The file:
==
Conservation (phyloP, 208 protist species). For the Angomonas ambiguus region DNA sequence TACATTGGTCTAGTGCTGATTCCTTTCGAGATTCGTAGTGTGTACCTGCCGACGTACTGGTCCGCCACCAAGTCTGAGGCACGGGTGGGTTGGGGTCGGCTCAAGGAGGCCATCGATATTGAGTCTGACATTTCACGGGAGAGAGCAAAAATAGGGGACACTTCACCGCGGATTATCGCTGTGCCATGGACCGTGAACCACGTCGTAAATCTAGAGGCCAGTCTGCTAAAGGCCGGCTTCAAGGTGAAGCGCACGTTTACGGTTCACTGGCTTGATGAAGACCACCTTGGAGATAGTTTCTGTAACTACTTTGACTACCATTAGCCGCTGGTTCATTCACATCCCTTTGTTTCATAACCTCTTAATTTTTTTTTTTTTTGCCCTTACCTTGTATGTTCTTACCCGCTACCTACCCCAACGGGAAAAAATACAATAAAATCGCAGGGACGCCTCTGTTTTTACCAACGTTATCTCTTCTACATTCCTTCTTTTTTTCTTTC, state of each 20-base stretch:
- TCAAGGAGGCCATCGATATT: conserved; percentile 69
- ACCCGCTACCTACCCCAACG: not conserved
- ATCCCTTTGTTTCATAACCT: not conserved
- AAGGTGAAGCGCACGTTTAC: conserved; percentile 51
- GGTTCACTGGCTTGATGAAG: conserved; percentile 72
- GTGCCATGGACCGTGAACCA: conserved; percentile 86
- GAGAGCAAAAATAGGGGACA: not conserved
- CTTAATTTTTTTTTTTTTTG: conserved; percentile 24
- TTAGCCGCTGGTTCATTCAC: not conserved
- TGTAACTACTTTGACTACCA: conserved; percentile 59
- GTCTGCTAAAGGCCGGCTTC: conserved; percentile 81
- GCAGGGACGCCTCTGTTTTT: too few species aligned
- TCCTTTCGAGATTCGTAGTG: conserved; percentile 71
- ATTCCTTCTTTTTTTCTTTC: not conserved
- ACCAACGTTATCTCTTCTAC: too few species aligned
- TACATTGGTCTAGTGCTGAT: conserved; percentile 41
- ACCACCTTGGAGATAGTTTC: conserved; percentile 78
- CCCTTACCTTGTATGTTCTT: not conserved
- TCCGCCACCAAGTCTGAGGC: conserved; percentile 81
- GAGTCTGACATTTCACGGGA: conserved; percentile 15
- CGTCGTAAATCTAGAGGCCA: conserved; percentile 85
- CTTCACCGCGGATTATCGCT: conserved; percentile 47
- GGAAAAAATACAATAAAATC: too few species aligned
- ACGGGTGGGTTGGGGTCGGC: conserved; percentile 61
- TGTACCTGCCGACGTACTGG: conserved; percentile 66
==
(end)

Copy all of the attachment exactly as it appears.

Conservation (phyloP, 208 protist species). For the Angomonas ambiguus region DNA sequence TACATTGGTCTAGTGCTGATTCCTTTCGAGATTCGTAGTGTGTACCTGCCGACGTACTGGTCCGCCACCAAGTCTGAGGCACGGGTGGGTTGGGGTCGGCTCAAGGAGGCCATCGATATTGAGTCTGACATTTCACGGGAGAGAGCAAAAATAGGGGACACTTCACCGCGGATTATCGCTGTGCCATGGACCGTGAACCACGTCGTAAATCTAGAGGCCAGTCTGCTAAAGGCCGGCTTCAAGGTGAAGCGCACGTTTACGGTTCACTGGCTTGATGAAGACCACCTTGGAGATAGTTTCTGTAACTACTTTGACTACCATTAGCCGCTGGTTCATTCACATCCCTTTGTTTCATAACCTCTTAATTTTTTTTTTTTTTGCCCTTACCTTGTATGTTCTTACCCGCTACCTACCCCAACGGGAAAAAATACAATAAAATCGCAGGGACGCCTCTGTTTTTACCAACGTTATCTCTTCTACATTCCTTCTTTTTTTCTTTC, state of each 20-base stretch:
- TCAAGGAGGCCATCGATATT: conserved; percentile 69
- ACCCGCTACCTACCCCAACG: not conserved
- ATCCCTTTGTTTCATAACCT: not conserved
- AAGGTGAAGCGCACGTTTAC: conserved; percentile 51
- GGTTCACTGGCTTGATGAAG: conserved; percentile 72
- GTGCCATGGACCGTGAACCA: conserved; percentile 86
- GAGAGCAAAAATAGGGGACA: not conserved
- CTTAATTTTTTTTTTTTTTG: conserved; percentile 24
- TTAGCCGCTGGTTCATTCAC: not conserved
- TGTAACTACTTTGACTACCA: conserved; percentile 59
- GTCTGCTAAAGGCCGGCTTC: conserved; percentile 81
- GCAGGGACGCCTCTGTTTTT: too few species aligned
- TCCTTTCGAGATTCGTAGTG: conserved; percentile 71
- ATTCCTTCTTTTTTTCTTTC: not conserved
- ACCAACGTTATCTCTTCTAC: too few species aligned
- TACATTGGTCTAGTGCTGAT: conserved; percentile 41
- ACCACCTTGGAGATAGTTTC: conserved; percentile 78
- CCCTTACCTTGTATGTTCTT: not conserved
- TCCGCCACCAAGTCTGAGGC: conserved; percentile 81
- GAGTCTGACATTTCACGGGA: conserved; percentile 15
- CGTCGTAAATCTAGAGGCCA: conserved; percentile 85
- CTTCACCGCGGATTATCGCT: conserved; percentile 47
- GGAAAAAATACAATAAAATC: too few species aligned
- ACGGGTGGGTTGGGGTCGGC: conserved; percentile 61
- TGTACCTGCCGACGTACTGG: conserved; percentile 66